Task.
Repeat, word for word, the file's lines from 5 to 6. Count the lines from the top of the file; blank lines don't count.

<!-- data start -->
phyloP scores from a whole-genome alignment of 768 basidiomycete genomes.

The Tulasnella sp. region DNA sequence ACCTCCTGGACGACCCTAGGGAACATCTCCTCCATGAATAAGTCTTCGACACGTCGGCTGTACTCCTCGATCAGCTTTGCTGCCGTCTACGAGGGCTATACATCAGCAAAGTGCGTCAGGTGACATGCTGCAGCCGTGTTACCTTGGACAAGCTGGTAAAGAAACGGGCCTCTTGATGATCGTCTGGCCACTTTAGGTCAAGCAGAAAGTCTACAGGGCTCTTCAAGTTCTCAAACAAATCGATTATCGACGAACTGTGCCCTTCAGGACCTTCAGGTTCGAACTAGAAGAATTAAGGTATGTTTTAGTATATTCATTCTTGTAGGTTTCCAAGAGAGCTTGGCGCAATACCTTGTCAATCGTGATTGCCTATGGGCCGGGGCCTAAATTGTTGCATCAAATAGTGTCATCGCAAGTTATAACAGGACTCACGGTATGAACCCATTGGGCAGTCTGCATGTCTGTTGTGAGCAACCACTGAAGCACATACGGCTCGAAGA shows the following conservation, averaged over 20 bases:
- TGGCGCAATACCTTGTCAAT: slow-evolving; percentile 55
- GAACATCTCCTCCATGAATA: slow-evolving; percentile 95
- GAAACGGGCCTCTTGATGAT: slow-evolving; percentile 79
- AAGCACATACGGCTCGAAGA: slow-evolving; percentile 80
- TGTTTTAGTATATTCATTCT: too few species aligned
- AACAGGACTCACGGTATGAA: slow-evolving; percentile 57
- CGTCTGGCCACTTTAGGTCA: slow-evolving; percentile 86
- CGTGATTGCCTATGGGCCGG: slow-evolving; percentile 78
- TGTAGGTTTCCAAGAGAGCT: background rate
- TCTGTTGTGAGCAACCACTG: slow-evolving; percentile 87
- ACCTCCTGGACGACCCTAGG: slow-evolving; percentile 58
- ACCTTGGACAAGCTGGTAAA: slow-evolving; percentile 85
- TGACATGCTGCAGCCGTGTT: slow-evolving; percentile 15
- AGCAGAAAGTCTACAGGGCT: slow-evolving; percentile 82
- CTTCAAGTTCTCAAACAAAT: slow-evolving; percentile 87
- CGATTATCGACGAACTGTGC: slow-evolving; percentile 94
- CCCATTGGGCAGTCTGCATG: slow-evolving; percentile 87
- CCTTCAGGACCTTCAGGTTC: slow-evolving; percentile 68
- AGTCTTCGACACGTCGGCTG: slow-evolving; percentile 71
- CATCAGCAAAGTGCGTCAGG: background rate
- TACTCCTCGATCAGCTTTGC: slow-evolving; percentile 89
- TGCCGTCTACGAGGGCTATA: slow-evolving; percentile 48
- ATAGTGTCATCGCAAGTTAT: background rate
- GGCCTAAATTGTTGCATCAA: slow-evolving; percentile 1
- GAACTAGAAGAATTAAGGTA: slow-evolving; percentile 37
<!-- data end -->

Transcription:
- GAAACGGGCCTCTTGATGAT: slow-evolving; percentile 79
- AAGCACATACGGCTCGAAGA: slow-evolving; percentile 80